tvThe actress has died aged 60
Arts and Entertainment
Marianne Jean-Baptiste defends Joe Miller in Broadchurch series two

tv
Arts and Entertainment
The frill of it all: Hattie Morahan in 'The Changeling'

theatre
Arts and Entertainment
Gillian Anderson and David Duchovny may reunite for The X Files

tv
Arts and Entertainment
Jeremy Clarkson, left, and Richard Hammond upset the locals in South America
TV
News
A young woman punched a police officer after attending a gig by US rapper Snoop Dogg
people
Arts and Entertainment
Reese Witherspoon starring in 'Wild'

It's hard not to warm to Reese Witherspoon's heroismfilm
Arts and Entertainment
Word up: Robbie Coltrane as dictionary guru Doctor Johnson in the classic sitcom Blackadder the Third
books

Arts and Entertainment
The Oscar nominations are due to be announced today

Oscars 2015
Arts and Entertainment
Hacked off: Maisie Williams in ‘Cyberbully’

Maisie Williams single-handedly rises to the challenge

TV
Arts and Entertainment
Eddie Redmayne in The Theory of Everything and Benedict Cumberbatch in The Imitation Game are both nominated at the Bafta Film Awards
Latest stories from i100
Have you tried new the Independent Digital Edition apps?

ES Rentals

    Independent Dating
    and  

    By clicking 'Search' you
    are agreeing to our
    Terms of Use.

    As in 1942, Germany must show restraint over Greece

    As in 1942, Germany must show restraint over Greece

    Mussolini tried to warn his ally of the danger of bringing the country to its knees. So should we, says Patrick Cockburn
    Britain's widening poverty gap should be causing outrage at the start of the election campaign

    The short stroll that should be our walk of shame

    Courting the global elite has failed to benefit Britain, as the vast disparity in wealth on display in the capital shows
    Homeless Veterans appeal: The rise of the working poor: when having a job cannot prevent poverty

    Homeless Veterans appeal

    The rise of the working poor: when having a job cannot prevent poverty
    Prince Charles the saviour of the nation? A new book highlights concerns about how political he will be when he eventually becomes king

    Prince Charles the saviour of the nation?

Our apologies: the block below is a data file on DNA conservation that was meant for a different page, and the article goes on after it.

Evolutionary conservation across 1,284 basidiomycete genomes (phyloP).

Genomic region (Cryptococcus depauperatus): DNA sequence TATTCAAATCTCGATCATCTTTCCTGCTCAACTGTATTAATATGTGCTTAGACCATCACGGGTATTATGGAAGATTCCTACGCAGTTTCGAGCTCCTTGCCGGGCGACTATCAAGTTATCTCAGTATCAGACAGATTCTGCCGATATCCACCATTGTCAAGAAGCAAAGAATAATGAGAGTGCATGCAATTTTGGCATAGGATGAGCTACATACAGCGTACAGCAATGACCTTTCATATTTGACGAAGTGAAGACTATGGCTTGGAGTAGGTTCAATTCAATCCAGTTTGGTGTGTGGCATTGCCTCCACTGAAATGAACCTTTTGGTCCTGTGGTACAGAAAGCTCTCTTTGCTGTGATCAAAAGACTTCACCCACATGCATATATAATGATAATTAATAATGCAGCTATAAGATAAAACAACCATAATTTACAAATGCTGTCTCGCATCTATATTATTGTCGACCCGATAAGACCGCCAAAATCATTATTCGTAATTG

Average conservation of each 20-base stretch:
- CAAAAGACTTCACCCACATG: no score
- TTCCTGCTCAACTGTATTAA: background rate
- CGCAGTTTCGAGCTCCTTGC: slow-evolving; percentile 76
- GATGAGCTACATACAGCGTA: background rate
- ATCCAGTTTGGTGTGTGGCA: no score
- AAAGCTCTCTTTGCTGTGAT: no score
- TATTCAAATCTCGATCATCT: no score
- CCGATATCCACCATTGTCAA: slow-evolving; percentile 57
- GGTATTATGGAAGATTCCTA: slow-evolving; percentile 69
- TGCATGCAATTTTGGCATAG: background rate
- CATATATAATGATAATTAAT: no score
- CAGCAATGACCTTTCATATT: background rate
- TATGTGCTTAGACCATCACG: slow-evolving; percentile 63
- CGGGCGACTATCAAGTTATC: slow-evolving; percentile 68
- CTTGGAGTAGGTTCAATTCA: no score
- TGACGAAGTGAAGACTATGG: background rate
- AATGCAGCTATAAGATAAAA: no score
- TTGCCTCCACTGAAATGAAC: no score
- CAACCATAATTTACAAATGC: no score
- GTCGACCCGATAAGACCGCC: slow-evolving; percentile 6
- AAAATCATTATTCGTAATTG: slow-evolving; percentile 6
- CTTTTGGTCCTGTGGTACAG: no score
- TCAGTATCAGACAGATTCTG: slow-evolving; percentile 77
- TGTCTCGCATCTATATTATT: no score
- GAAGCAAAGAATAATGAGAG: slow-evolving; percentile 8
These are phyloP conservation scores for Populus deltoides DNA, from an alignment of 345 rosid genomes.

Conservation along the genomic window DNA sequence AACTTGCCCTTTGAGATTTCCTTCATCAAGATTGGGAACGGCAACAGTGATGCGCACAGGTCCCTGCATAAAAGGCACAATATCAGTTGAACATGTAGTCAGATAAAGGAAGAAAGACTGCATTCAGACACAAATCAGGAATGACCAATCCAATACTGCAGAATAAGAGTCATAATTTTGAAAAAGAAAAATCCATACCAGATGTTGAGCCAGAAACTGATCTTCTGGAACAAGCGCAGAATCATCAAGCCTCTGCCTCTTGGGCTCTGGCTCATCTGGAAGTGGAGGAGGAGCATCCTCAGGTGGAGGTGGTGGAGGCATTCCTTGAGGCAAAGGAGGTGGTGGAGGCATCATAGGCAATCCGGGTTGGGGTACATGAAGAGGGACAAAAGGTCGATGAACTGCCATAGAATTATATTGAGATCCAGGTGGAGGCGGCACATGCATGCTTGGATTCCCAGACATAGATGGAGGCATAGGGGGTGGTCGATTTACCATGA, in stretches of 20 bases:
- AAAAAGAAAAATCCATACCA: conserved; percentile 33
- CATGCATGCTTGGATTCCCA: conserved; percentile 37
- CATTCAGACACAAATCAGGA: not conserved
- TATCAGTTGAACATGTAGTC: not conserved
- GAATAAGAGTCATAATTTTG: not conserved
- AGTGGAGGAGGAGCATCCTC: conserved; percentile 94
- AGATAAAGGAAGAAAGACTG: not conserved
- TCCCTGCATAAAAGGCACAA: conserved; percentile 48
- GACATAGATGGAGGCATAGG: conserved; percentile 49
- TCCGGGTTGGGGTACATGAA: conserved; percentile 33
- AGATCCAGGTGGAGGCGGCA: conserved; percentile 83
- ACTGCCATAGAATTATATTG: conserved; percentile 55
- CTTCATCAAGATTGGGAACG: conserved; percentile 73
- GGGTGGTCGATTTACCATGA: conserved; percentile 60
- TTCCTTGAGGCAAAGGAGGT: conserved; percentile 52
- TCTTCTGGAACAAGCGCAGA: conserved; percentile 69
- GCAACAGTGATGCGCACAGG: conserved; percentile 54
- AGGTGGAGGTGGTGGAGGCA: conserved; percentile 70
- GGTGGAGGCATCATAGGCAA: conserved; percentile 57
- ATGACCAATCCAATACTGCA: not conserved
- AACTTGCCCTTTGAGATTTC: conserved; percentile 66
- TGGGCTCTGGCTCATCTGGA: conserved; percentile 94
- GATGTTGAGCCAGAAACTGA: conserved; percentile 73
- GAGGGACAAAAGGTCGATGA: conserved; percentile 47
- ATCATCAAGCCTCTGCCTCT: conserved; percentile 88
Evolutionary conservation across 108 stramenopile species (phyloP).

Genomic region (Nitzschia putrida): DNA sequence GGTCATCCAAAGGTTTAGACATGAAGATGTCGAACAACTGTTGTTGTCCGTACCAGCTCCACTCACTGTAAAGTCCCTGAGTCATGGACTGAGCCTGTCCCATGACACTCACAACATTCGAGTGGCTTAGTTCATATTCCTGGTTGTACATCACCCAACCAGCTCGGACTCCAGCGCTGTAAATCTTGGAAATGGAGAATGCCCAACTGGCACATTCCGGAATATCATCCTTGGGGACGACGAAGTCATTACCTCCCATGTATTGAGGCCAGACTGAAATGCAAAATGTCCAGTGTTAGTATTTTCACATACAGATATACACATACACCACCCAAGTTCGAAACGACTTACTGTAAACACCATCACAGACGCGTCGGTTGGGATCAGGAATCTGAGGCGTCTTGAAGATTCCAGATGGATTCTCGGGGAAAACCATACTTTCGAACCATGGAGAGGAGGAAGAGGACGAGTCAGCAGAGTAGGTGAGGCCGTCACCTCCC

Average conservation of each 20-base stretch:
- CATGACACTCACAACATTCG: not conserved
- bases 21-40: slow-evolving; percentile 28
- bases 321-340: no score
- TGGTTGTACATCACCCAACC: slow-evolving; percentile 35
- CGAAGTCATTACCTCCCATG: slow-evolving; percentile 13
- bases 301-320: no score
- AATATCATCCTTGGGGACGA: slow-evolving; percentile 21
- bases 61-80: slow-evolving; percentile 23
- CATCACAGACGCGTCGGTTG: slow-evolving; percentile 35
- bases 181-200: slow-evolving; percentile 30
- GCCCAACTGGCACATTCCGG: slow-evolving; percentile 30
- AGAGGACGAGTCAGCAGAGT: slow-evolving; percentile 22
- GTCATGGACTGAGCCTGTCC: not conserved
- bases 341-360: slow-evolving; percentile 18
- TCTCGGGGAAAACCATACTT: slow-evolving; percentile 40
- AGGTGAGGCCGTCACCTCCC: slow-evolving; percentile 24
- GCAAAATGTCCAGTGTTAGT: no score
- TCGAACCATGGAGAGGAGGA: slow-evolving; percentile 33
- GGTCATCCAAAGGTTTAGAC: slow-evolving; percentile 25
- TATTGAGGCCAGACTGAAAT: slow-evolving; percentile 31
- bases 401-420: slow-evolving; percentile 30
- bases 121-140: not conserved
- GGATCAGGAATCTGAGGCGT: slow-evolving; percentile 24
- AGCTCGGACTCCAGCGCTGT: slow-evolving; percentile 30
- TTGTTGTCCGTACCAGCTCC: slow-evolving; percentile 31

A new book highlights concerns about how political he will be when he eventually becomes king
    How books can defeat Isis: Patrick Cockburn was able to update his agenda-setting 'The Rise of Islamic State' while under attack in Baghdad

    How books can defeat Isis

    Patrick Cockburn was able to update his agenda-setting 'The Rise of Islamic State' while under attack in Baghdad
    Judith Hackitt: The myths of elf 'n' safety

    Judith Hackitt: The myths of elf 'n' safety

    She may be in charge of minimising our risks of injury, but the chair of the Health and Safety Executive still wants children to be able to hurt themselves
    The open loathing between Barack Obama and Benjamin Netanyahu just got worse

    The open loathing between Obama and Netanyahu just got worse

    The Israeli PM's relationship with the Obama has always been chilly, but going over the President's head on Iran will do him no favours, says Rupert Cornwell
    French chefs get 'le huff' as nation slips down global cuisine rankings

    French chefs get 'le huff' as nation slips down global cuisine rankings

    Fury at British best restaurants survey sees French magazine produce a rival list
    Star choreographer Matthew Bourne gives young carers a chance to perform at Sadler's Wells

    Young carers to make dance debut

    What happened when superstar choreographer Matthew Bourne encouraged 27 teenage carers to think about themselves for once?
    Design Council's 70th anniversary: Four of the most intriguing prototypes from Ones to Watch

    Design Council's 70th anniversary

    Four of the most intriguing prototypes from Ones to Watch
    Art should not be a slave to the ideas driving it

    Art should not be a slave to the ideas driving it

    Critics of Tom Stoppard's new play seem to agree that cerebral can never trump character, says DJ Taylor
    Bill Granger recipes: Our chef's winter salads will make you feel energised through February

    Bill Granger's winter salads

    Salads aren't just a bit on the side, says our chef - their crunch, colour and natural goodness are perfect for a midwinter pick-me-up
    England vs Wales: Cool head George Ford ready to put out dragon fire

    George Ford: Cool head ready to put out dragon fire

    No 10’s calmness under pressure will be key for England in Cardiff
    Michael Calvin: Time for Old Firm to put aside bigotry and forge new links

    Michael Calvin's Last Word

    Time for Old Firm to put aside bigotry and forge new links